Aquatic Animal Law Initiative

Launched in 2016, the Aquatic Animal Law Initiative is one of the first to focus on questions that broadly relate to the legal protection of aquatic animals.


What Is Aquatic Animal Law?

Aquatic animals are too often left out of the legal and regulatory frameworks that provide some protection for other non-human animals. By “aquatic animals”, we mean not only fish, but also the myriad of other animals that live in water for most of their life: amphibians, finfish, marine mammals, crustaceans, reptiles, molluscs, aquatic birds, aquatic insects and even animals such as starfish and corals. Too little is understood about aquatic animals, their welfare, environmental and health, and safety issues associated with aquatic animal use and production. Likewise, too little of the evolving scientific data relating to aquatic animals is available to the public and policy makers. When making decisions affecting their lives, it is important to consider the critical role of aquatic animals within ecosystems, as well as their individual capacities and biological needs.

Given the widespread use of aquatic animals for human goals, it is also important to consider questions raised by that usage - housing, feeding, medical care, transportation, slaughter, processing, breeding, testing, and exhibition. Until now, there has been no entity dedicated to the legal analysis of these issues. Thus, the Aquatic Animal Law Initiative (AALI) was created in order to consider the legal, as well as scientific and economic, contours of issues resulting from the use of aquatic animals.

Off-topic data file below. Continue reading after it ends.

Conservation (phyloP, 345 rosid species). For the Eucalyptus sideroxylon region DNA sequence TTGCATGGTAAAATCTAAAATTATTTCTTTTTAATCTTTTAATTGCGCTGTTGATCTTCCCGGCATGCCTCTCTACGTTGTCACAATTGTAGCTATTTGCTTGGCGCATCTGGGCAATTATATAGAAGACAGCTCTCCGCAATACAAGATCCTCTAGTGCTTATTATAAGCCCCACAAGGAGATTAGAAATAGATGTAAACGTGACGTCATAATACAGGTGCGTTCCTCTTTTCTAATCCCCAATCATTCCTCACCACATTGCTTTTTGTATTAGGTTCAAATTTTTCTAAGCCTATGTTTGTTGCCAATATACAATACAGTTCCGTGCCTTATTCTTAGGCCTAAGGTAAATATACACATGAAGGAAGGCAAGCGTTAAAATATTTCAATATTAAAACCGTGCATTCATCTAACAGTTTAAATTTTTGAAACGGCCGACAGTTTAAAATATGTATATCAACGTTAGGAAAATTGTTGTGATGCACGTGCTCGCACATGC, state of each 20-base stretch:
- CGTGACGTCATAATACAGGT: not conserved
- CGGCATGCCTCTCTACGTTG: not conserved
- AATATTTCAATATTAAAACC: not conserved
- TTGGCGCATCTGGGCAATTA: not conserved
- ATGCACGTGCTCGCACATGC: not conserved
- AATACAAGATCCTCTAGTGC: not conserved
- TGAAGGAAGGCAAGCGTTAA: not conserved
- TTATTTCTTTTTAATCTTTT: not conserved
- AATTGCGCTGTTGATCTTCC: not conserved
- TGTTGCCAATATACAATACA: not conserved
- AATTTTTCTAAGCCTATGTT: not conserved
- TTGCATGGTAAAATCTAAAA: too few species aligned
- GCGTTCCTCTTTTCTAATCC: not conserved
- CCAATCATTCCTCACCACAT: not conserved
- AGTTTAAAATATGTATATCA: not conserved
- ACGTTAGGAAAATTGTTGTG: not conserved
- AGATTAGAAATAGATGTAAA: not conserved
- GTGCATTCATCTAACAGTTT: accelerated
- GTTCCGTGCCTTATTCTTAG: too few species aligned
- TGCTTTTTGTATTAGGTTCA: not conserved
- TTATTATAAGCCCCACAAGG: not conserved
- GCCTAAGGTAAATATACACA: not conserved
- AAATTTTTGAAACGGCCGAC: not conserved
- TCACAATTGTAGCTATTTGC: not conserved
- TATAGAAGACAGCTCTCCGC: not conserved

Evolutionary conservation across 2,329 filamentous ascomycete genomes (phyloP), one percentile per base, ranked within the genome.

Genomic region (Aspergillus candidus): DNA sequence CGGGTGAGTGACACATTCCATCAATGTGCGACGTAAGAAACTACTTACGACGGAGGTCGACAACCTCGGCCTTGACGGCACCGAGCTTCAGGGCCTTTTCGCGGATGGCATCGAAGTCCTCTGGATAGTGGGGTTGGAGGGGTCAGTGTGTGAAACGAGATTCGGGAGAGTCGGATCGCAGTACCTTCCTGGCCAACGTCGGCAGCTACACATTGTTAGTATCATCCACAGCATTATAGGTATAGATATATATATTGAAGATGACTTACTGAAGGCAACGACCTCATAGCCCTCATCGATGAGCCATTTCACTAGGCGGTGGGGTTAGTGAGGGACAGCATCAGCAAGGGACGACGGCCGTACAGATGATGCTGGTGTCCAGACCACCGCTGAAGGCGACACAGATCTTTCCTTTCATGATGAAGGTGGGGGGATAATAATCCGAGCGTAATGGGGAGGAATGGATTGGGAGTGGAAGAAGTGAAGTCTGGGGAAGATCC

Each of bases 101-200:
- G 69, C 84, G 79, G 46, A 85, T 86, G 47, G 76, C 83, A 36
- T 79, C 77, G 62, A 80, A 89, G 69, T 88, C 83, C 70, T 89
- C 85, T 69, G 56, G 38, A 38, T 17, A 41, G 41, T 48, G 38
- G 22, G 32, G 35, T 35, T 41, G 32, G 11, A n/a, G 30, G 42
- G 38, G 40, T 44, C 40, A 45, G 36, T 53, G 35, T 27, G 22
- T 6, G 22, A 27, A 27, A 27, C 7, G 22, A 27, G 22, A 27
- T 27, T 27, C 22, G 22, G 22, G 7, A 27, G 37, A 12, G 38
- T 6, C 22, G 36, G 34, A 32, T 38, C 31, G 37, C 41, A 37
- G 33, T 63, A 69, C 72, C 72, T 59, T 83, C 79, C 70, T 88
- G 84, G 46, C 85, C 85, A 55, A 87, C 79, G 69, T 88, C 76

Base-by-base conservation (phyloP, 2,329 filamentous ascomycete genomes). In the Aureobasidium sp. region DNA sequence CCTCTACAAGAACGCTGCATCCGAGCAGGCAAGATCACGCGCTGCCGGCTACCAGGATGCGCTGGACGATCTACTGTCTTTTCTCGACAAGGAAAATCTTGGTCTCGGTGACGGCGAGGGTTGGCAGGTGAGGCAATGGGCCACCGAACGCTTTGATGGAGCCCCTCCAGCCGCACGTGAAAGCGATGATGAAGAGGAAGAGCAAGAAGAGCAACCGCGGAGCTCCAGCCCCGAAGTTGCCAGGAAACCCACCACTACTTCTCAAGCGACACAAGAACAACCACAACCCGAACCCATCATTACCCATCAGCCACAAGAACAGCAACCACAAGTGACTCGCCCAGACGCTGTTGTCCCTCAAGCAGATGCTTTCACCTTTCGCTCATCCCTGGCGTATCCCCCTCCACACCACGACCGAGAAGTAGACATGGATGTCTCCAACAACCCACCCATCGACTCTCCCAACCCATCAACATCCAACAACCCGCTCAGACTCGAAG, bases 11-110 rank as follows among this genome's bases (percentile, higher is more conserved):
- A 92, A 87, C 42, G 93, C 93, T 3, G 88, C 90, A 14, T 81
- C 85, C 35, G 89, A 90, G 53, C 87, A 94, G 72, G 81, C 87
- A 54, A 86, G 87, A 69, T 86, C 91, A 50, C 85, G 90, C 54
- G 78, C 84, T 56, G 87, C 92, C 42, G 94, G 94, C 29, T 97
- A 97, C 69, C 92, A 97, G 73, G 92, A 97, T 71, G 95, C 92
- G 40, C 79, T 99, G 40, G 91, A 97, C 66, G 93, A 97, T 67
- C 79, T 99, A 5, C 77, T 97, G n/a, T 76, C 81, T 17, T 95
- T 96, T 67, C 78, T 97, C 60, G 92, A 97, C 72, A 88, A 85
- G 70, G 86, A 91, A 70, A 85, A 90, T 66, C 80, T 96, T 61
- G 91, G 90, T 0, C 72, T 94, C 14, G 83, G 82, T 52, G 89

Students conduct legal analysis and engage in law reform efforts regarding aquatic animal law, and will initially focus on:

  • The exclusions of fish from regulatory protection within the Animal Welfare Act;
  • The Frank R. Lautenberg Chemical Safety for the 21st Century Act rulemaking process, in order to address the increasing use of aquatic species in testing, to urge the implementation of appropriate standards for their protection, and to promote alternatives to animal testing;
  • The impacts of aquaculture (industrial scale production of aquatic animals for food) on animals, as well as on the natural and human environments; and
  • Development of a better social and scientific understanding of aquatic animals, and their critical role in the biosphere, in order to facilitate informed policy decision-making.

Check out our three-part blog series about Aquatic Animal Law:

Swimming Against the Current: Advocating for Aquatic Animals

Tipping the Scales: How Law and Policy Fail Aquatic Animals

Making Waves: Changing the Status Quo for Aquatic Animals

Representative Matters

Through the Animal Law Clinic, we have represented clients on varied aquatic animal law issues, including local individuals and organizations in Oregon, national nonprofit organizations, as well as international clients in Ireland, Kenya and South Africa.

A few selected examples of our work in this area include:

  • A research memorandum relating to the regulation of aquaculture in the U.S. (at federal, state and tribal levels with comparisons to other countries’ regulations);

  • Work on the class action lawsuit challenging the use of mini tanks for betta fish;

  • Recommendations for the Green Party in Ireland regarding Marine Protected Areas and Endangered Species protection for certain animals;

  • Compiling and summarizing scientific research relating to fishes and other aquatic animals, focusing on their capacities and needs;

  • Research and drafting related to state aquaculture regulatory issues and liaising with relevant industry bodies;

  • A 50 state survey focusing on legal regulations related to the taking and killing of turtles;

  • A 50 state survey summarizing the protections for fishes in the context of anti-cruelty laws; and

  • A memorandum summarizing the issues and laws relating to Kenyan aquaculture.

Mission Statement

The Aquatic Animal Law Initiative works to protect and promote the interests of aquatic animals by:

  • Advocating on their behalf through the legal system;
  • Promoting their value to the public by providing education about their cognitive, emotional, and physiological capacities; and
  • Harmonizing human, animal, and environmental interests.